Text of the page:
looks very natural.
The LED flash control circuit. It causes two LED strings to
sequence controlled by a singe flash circuit. Note that the
supply is the top terminal.
By the time I had
artwork and the circuit design, I had figured out how I would build the
backboard itself. I decided that the artwork would be
a foam core frame. The frame is very light and stiff, and
block the light from one flash to another. This leads to a
sharper, more defined series of flashes. Also, the light from
damsel plastic circuit must not be allowed to leak out into the
lightning artwork. The thickness of the foam core also allows
a good place to house all the components into a neat
The black foam core was a scrap piece from my place of employment, but
it should be available at hobby stores.
Frame that holds the printed artwork. It provides structural
support, and light baffling.
The aluminum tray that holds the electronic components.
frame snaps into this one.
The main structure of
replacement is a tray made from white anodized aluminum
I have a large roll of this, and it is used to trim the siding of
houses. Its white color will do a good job of diffusing and
reflecting the light from the LEDs. Using a sheer and a sheet
metal bender at work, the metal
was precisely cut and bent to the form of a tray to hold the foam core
frame. I then added a layer clear tape for electrical
and hot glued the components to the tray. The light pattern
be tweaked by bending the leads of the LEDs. The
overall assembly is quite tidy, and allows me to easily remove the
frame to modify the circuitry.
Back of the aluminum tray. It is a very clean look with only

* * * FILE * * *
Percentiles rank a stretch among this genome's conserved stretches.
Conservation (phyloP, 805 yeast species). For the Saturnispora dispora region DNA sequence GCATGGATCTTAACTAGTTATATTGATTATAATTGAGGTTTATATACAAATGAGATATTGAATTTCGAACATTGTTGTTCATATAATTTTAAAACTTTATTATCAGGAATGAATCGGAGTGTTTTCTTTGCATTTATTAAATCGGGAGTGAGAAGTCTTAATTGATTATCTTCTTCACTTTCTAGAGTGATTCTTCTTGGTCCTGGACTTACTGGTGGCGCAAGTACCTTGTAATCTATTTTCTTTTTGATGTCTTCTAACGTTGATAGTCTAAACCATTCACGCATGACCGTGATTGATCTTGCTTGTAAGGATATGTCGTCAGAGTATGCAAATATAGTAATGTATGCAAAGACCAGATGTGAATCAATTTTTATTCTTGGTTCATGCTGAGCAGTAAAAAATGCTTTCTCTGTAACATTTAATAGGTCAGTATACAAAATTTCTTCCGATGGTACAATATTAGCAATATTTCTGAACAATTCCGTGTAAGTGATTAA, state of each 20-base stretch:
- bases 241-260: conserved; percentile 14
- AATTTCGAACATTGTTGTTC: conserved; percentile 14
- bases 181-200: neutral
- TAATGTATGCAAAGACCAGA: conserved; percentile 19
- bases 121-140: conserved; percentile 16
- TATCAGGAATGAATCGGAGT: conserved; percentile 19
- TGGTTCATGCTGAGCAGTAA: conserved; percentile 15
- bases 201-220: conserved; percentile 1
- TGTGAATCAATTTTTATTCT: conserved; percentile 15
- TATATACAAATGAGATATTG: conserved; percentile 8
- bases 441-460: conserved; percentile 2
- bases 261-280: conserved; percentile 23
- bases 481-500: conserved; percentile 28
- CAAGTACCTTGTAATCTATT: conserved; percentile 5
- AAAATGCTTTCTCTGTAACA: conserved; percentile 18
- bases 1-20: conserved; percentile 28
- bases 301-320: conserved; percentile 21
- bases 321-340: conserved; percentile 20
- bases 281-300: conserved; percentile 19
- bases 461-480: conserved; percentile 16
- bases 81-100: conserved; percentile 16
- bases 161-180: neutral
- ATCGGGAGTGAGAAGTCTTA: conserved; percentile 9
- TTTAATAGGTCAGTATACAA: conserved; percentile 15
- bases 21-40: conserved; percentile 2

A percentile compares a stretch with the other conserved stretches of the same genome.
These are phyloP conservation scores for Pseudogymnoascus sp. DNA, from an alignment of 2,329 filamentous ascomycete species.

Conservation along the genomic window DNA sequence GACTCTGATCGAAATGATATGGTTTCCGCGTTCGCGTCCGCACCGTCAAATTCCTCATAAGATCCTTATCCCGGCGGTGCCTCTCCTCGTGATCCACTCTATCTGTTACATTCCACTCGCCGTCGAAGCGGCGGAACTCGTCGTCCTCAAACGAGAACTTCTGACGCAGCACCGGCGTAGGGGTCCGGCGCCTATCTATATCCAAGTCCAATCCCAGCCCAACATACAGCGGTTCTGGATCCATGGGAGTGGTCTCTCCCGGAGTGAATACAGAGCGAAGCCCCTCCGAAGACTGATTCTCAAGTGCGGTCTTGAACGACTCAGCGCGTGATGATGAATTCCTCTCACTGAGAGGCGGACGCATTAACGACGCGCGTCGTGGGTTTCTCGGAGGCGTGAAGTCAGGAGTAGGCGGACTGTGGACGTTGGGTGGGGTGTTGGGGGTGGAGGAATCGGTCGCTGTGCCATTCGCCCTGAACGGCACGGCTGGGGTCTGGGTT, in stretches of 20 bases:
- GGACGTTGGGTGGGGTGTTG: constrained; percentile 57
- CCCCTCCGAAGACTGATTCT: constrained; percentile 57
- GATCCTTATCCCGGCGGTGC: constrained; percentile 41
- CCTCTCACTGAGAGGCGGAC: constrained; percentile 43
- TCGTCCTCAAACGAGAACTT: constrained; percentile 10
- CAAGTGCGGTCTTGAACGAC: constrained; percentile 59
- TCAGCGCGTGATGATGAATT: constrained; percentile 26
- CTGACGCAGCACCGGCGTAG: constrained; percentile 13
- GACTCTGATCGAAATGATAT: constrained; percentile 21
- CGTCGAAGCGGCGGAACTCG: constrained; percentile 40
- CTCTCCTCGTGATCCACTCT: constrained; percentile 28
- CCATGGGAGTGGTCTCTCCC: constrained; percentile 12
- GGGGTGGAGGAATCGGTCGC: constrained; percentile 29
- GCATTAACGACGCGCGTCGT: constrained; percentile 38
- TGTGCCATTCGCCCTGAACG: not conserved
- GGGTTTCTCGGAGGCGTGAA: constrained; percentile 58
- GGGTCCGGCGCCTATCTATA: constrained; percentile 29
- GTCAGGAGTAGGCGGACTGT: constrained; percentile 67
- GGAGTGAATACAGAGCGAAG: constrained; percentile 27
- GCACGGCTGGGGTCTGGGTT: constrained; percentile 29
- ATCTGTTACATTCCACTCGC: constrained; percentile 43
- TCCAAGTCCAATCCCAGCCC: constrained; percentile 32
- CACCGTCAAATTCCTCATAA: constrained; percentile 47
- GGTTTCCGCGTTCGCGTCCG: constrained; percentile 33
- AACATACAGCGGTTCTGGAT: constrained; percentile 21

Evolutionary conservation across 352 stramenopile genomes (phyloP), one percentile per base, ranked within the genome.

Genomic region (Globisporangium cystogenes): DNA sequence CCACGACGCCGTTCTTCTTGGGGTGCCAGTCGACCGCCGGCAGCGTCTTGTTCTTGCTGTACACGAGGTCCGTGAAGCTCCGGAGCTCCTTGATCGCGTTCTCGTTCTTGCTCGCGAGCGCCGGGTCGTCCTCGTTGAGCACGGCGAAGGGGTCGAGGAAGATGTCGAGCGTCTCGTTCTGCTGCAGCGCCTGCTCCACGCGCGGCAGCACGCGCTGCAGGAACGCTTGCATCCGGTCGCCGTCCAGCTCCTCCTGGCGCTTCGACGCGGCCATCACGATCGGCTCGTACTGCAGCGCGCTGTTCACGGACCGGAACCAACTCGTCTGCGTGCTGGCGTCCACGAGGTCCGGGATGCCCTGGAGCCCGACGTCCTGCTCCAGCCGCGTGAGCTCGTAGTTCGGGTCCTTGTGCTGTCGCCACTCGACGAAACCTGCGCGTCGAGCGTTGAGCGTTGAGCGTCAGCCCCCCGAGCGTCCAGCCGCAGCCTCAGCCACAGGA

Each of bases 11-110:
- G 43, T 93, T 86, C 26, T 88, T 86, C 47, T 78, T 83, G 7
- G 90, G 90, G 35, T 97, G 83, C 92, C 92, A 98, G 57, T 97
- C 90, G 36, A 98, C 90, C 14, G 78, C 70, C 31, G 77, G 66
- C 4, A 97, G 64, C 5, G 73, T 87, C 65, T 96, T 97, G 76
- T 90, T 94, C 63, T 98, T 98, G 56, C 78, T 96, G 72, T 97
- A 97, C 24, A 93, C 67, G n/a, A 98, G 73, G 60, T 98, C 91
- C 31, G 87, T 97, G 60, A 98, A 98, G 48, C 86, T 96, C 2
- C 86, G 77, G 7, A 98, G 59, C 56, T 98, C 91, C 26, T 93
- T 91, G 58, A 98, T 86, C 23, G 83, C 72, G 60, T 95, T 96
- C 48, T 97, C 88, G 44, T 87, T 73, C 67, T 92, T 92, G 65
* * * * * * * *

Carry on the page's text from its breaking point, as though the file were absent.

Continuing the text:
wiring protruding out.
Using the locations indicated in the artwork, I drilled five holes in
the bottom edge of the aluminum tray so that it can be fastened to the
playfield. I then connected the same kind of connectors
originally used by the backboard for the two flasher and the one lamp
matrix circuit (for the damsel light). This allows one to
and easily swap the old backboard back in.
The finished backboard assembly. Only 3/8" thick.
electrical and mechanical connections are used as the original
An animated view of the assembly. The two left are one flash
circuit, and the two right zones are the other.
As can be seen in the
the two flash circuit branch to the four LED circuits to form a
cascading lightning effect. Note that the player does not see
top inch of the backboard as it is hidden by the panel under the
backbox. As mentioned before, I did not need to cut out the
circle for the ball gate, but that could easily have been done with a
razor. I also decided to not install the original damsel
but to use the one printed with the backbox artwork. I think
looks very close to the original, especially when viewed from the other
end of the playfield, and through the castle tower window.
Time lapse exposure of the upper part of the playfield with the mod
installed. All four lightning bolts can be seen.
The other playfield lights look brighter because they do not flash.
A video of the backboard can be seen above or with this URL.
In the end, I am very
the look of the installed backboard modification. During game
play, the flasher circuit will activate for various reasons, and leads
to a nice light show in the background.
If you enjoyed this mod, you may interested in others I
done of similar complexity: